The Hungry Stone has overtones of medievalism and the Persian Lady is perpetually trapped in the huge Mansion built by Shah Mahmud II. Like Christabel or the Lady of shallot she is mysteriously cursed by Fate to live a hopeless life imprisonment. It is her insatiable desires that make the place thirsty and hungry. The story, however, continually contrast the active and external mansion and the surrounded nature with the contemplative and withdrawn cotton collector. Even though we think that with an exact fidelity of nature the cotton collector conveys his vision, we cannot determine who is hungry – stones of the man? The human heart, though it is never conscious of the futility of desire and knows full well that the path of love is beset with gains and pitfalls can never rest satisfied with vague dreams and fanciful ideals. It must have something real, some things tangible, for which it must ultimately lose itself. The whole story might be the alter ego of cotton collector’s unfulfilled desire.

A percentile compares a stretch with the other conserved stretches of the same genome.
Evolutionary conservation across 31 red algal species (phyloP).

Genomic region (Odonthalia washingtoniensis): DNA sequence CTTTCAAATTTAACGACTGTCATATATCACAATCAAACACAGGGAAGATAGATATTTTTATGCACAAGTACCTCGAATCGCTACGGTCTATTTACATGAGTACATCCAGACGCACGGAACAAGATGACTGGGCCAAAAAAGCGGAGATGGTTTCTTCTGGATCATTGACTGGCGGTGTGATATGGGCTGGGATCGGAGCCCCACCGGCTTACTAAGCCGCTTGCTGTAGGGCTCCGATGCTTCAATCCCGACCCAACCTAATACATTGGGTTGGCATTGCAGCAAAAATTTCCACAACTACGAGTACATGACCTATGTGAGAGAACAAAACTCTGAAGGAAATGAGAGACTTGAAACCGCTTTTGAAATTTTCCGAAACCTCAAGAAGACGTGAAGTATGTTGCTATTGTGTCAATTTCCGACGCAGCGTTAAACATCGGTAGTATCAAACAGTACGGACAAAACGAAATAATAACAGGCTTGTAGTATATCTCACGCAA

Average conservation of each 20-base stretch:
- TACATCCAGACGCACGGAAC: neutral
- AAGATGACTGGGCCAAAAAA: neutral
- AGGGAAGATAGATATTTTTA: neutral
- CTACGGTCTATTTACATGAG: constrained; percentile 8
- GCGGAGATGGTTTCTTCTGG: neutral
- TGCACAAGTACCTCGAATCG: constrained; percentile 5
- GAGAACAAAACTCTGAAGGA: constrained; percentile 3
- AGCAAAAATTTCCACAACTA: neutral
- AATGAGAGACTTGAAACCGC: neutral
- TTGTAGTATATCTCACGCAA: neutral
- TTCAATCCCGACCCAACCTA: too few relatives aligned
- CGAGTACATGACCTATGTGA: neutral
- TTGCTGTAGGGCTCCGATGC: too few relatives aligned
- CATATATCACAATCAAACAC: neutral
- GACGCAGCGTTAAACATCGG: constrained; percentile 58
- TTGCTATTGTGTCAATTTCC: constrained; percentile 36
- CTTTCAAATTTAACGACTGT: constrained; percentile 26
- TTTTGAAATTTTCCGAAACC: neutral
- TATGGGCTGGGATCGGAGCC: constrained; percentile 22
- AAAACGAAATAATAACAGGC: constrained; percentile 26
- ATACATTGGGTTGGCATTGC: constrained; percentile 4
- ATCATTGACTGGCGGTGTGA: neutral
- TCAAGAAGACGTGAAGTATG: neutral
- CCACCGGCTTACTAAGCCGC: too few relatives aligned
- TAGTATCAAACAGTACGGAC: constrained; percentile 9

The story is a colourful painting of the hills, palace, days and nights. Here we see most rich word painting. Throughout the story, the mood of Nature harmonizes with the mood of man. The story is further circular in nature alike Coleridge's poem The Ancient Marriner. The story is at once a brief focus on the split personality and adjoining psychological analysis. It is farther pictorial, sensuous, and graceful.  

            The Hungry Stone truly defines romanticism as ‘strangeness added to beauty’. Here is effusion of beauty. It is sensuous, impassioned and associated with mysterious supernatural powers. The story can be the best of the genre and can be compared to the best The Lady in the Square by Sir Walter Scott or The Tell Tale Heart by Edgar Allen Poe etc.
              
Hi Friends!

For proper understanding of this short story just follow the guidelines:
1.Take an in-depth study of Tegore's Writing particularly of Short stories.
2.His blend of romanticism and super-naturalism can be comparatively understood 
  from others' writings particularly of Poe and Coleridge.
3. Originally it was written in Bengali and two or three English translations are available.
   Read all of them if possible.        
                                                                                                                                      

Ardhendu De 

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An English Teacher;    M. A.(English) , D. Ed., B. Ed., UGC- NET Qualified